The Mentor Mothers at mothers2mothers (m2m) are dedicated to getting through to clients because even a single missed connection can have life-altering consequences for whole families. The organization works in ten countries across Africa to eliminate HIV infection in children, reduce child and maternal mortality, promote youth development and gender equality, overcome stigma, and support the health and welfare of families.
Mentor Mothers, women living with HIV employed and trained by m2m as frontline community health workers, are the keystone of m2m’s model. As peers with local knowledge and shared experience, they assist clients in their region in accessing essential medical care and other vital services.
Illnesses related to AIDS are the number-one cause of death globally for women of reproductive age, making elimination of HIV transmission a critical priority. In 2019 m2m clients saw a mother-to-child HIV transmission rate of 1.9%, well below the UN’s international transmission rate benchmark for “virtual elimination” of 5%. In the same year, HIV-negative mothers enrolled in m2m who were pregnant or breastfeeding were 45 times less likely to acquire HIV than peers across sub-Saharan Africa. All told, the organization has reached more than 11 million women and children under two since its founding in 2001.
The pandemic has thrown a wrench in public health efforts around the world by organizations like m2m. In one survey this summer, for instance, 85% of programs working to address HIV infection worldwide reported disruption to delivery of their services. The potential outcomes of this widespread disruption are dire. A group from the World Health Organization and UNAIDS estimated in May that a six-month interruption in services could lead new HIV infections in children to in parts of the world where m2m is working.
With support from the Stavros Niarchos Foundation (SNF), m2m rapidly developed a digital “Virtual Mentor Mother” platform in over 30 languages to continue delivering its services safely across nine countries it works in. It’s an adaptation that preserves the essence of the program: the peer-to-peer connection between Mentor Mothers and clients. The grant, part of SNF’s global COVID-19 relief initiative, also supported the organization in procuring personal protective equipment for frontline staff and creating an emergency fund to cover contingencies like COVID-19 testing needs.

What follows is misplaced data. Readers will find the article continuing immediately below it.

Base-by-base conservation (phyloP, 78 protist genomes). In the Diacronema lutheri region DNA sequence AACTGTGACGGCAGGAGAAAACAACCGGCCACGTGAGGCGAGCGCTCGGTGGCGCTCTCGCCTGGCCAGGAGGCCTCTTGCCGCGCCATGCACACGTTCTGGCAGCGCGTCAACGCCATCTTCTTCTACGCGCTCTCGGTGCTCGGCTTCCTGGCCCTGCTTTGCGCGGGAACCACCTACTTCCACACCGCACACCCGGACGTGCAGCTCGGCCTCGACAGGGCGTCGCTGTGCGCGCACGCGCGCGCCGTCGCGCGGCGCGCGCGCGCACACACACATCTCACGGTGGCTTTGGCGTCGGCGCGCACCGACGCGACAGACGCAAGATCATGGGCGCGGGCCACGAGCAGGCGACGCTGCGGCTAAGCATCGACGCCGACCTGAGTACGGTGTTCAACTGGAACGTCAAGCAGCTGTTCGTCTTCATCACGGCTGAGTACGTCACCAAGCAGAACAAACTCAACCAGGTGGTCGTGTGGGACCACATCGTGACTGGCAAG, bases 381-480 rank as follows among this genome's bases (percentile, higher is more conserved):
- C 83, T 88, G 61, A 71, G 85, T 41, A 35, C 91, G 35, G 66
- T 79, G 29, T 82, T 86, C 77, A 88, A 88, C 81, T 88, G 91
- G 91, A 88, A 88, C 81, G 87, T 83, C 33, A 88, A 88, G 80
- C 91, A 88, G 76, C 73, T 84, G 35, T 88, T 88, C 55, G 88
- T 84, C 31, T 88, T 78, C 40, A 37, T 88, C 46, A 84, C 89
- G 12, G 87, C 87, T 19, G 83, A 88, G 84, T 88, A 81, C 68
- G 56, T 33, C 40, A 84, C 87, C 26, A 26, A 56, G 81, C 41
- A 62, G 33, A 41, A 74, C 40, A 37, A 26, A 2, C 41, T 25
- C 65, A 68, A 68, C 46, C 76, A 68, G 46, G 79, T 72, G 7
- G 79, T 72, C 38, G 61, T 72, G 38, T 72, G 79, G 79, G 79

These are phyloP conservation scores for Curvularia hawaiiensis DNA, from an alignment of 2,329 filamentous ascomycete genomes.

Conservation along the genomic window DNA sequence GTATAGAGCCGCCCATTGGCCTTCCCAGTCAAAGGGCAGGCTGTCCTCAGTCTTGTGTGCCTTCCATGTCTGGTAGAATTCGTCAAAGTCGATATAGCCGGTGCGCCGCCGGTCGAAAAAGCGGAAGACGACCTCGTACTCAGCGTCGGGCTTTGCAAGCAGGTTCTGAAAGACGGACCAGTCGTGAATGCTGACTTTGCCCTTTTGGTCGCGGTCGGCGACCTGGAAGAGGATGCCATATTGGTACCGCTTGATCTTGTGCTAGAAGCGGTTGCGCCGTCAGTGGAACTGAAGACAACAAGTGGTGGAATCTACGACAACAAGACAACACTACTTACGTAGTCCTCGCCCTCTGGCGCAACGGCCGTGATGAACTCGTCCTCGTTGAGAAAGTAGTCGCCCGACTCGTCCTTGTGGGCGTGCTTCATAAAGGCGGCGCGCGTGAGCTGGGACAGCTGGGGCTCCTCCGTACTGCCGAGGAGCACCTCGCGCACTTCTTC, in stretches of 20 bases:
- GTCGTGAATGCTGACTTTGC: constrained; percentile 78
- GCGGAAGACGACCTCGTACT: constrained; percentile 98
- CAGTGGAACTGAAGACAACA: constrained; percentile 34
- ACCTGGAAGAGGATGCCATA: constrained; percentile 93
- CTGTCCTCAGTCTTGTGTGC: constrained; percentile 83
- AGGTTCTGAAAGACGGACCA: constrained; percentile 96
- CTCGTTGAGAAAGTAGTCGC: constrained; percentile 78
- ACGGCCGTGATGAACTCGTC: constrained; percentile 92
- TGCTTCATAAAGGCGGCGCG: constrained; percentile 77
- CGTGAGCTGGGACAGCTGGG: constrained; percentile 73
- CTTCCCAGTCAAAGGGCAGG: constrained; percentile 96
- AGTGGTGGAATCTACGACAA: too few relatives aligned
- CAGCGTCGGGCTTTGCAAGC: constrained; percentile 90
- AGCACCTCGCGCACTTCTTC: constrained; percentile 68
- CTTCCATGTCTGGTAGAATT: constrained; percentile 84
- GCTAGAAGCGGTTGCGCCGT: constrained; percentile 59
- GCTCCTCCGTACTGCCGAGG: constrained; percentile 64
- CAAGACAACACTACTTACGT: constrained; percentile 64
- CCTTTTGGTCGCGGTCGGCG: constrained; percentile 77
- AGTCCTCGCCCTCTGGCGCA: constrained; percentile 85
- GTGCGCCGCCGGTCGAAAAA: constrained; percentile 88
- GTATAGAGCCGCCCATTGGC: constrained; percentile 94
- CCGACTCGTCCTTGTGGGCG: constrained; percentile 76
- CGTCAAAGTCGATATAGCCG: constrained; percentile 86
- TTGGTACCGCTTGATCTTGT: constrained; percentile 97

A previous grant from SNF supported the Mentor Mothers program in Malawi. The Foundation also supports other programs that harness the power of peer-to-peer connection to help improve health outcomes, including for young people from Zambia to Chicago.
The model implemented by m2m is about services that improve the wellbeing of clients, but it’s also about the wellbeing of the people who deliver those services. The organization directly employs almost 1,700 women living with HIV—it has employed more than 11,000 in total since 2001—offering greater financial security to a population often excluded from economic opportunity.
Community Mentor Mother Promise James sums up the impact of her involvement simply, as “mothers2mothers has changed my life.”